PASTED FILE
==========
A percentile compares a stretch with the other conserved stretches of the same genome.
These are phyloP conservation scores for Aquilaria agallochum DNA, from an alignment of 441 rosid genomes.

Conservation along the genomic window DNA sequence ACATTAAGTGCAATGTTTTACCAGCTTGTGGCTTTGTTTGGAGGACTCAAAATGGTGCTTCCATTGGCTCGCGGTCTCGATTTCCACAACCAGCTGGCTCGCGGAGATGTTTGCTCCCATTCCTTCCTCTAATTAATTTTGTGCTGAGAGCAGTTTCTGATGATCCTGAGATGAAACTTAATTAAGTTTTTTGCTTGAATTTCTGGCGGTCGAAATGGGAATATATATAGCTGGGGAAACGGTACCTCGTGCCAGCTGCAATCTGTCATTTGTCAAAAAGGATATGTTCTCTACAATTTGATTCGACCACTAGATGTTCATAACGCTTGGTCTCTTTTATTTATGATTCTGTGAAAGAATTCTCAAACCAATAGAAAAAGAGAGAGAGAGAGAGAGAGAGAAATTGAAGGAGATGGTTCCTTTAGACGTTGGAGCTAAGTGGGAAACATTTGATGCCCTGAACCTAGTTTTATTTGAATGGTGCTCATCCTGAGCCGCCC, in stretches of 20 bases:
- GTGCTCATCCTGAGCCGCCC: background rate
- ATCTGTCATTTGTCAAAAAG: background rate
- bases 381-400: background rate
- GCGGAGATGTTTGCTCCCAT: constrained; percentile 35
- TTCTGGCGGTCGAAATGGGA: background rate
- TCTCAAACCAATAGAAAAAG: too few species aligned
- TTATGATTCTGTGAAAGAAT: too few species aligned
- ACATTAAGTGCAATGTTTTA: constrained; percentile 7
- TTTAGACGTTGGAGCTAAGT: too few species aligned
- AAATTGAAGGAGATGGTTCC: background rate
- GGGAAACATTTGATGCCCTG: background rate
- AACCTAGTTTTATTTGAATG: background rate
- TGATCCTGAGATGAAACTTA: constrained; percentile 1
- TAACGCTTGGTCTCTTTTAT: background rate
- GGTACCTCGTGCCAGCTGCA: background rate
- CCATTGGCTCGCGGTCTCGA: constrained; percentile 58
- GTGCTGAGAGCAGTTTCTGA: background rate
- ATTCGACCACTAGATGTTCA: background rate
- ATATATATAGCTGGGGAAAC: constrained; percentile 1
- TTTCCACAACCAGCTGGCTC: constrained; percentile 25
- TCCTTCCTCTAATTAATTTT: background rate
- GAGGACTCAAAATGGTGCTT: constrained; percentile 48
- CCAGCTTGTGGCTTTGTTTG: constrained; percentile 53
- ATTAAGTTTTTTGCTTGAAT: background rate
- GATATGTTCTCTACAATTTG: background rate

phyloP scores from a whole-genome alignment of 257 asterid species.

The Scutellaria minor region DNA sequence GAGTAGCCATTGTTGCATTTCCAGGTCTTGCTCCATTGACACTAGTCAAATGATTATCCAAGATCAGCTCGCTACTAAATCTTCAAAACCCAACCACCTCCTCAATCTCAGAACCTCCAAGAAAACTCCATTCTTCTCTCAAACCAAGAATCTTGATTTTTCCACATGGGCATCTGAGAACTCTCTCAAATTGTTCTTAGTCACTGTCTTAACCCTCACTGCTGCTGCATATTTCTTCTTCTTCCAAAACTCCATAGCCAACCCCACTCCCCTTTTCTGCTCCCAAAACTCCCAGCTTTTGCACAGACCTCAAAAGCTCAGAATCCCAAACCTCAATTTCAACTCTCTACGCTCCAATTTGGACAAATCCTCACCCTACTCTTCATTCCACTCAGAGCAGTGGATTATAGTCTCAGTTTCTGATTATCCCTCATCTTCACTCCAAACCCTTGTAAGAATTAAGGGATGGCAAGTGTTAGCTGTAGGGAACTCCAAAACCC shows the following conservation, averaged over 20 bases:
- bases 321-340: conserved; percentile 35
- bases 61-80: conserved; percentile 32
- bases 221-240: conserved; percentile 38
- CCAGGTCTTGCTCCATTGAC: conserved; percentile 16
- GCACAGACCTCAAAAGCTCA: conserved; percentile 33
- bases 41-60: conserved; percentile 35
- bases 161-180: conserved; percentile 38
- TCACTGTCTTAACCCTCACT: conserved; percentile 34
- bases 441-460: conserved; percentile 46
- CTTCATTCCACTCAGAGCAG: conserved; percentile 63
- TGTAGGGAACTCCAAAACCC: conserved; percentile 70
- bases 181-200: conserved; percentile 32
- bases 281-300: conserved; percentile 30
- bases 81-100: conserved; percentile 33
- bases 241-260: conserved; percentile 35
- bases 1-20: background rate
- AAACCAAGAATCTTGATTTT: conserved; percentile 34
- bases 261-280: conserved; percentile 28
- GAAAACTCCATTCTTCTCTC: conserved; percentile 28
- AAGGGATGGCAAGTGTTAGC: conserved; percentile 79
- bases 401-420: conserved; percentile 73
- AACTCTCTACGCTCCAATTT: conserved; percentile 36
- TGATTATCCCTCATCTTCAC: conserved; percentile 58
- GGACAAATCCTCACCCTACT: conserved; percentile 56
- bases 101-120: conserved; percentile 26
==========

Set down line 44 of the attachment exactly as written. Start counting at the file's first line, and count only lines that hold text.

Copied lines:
- bases 81-100: conserved; percentile 33